Heat treatment of non-alloyed carbon steels leads to a change in the material properties. For optimal machinability of steel components, it is necessary to know the initial state of the semifinished product. From the results of our analysis, it can be stated that the machinability of C45 carbon steel was influenced by the initial state. The hardness of the treated steel is very important for the machining process. The article has analyzed the influence of the heat treatment of round C45 steel bar with an initial diameter of 30 mm on the resulting parameters after turning. All heat-treated samples were machined under the same conditions on both sides of the steel bar on two different lengths.
The following conclusions have been made:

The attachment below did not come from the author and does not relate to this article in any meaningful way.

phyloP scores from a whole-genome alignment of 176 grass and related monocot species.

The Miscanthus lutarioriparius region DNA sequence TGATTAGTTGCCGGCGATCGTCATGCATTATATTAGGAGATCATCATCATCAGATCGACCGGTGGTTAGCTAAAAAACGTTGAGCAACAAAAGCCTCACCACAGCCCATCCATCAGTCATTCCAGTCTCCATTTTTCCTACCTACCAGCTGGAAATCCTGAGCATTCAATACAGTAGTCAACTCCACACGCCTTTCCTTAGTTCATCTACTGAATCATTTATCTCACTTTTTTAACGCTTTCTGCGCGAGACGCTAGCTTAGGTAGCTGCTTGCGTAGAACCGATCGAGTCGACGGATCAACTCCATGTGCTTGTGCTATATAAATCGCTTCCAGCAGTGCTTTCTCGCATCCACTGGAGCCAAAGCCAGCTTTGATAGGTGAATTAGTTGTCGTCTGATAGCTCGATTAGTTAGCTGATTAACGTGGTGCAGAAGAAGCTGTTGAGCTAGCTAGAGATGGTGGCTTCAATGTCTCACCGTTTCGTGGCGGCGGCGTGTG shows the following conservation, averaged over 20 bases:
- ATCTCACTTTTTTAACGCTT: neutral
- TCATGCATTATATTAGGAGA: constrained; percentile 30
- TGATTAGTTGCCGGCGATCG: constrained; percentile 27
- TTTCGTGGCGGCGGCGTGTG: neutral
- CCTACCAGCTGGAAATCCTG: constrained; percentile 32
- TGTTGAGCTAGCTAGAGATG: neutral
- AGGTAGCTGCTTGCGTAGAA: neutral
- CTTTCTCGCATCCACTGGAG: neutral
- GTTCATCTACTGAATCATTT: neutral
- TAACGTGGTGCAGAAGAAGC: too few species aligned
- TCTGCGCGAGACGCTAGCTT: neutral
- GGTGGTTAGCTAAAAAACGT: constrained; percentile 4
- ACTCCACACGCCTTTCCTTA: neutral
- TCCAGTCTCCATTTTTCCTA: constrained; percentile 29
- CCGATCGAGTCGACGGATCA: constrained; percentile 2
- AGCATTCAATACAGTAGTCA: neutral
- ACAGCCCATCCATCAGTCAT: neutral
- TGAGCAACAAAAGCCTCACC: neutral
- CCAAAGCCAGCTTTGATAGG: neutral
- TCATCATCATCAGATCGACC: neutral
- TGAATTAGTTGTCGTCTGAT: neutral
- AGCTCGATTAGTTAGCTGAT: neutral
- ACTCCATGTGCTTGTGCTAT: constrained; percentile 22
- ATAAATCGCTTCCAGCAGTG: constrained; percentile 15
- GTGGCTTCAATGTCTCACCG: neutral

• The soft annealed steel consisted of a soft ferrite matrix. The results obtained show that the diameter change achieved a negative value (−0.03 mm), but the cylindricality was relatively high, ~0.018 mm compared to other samples (beside hardened sample). The built-up edge formation can be explained by the roughness parameter Ra, which was higher compared to other steel states (besides quenched and tempered states). Similarly, a negative value of the diameter size change was observed in the sample in the normalized state, which had the smallest cylindricality value.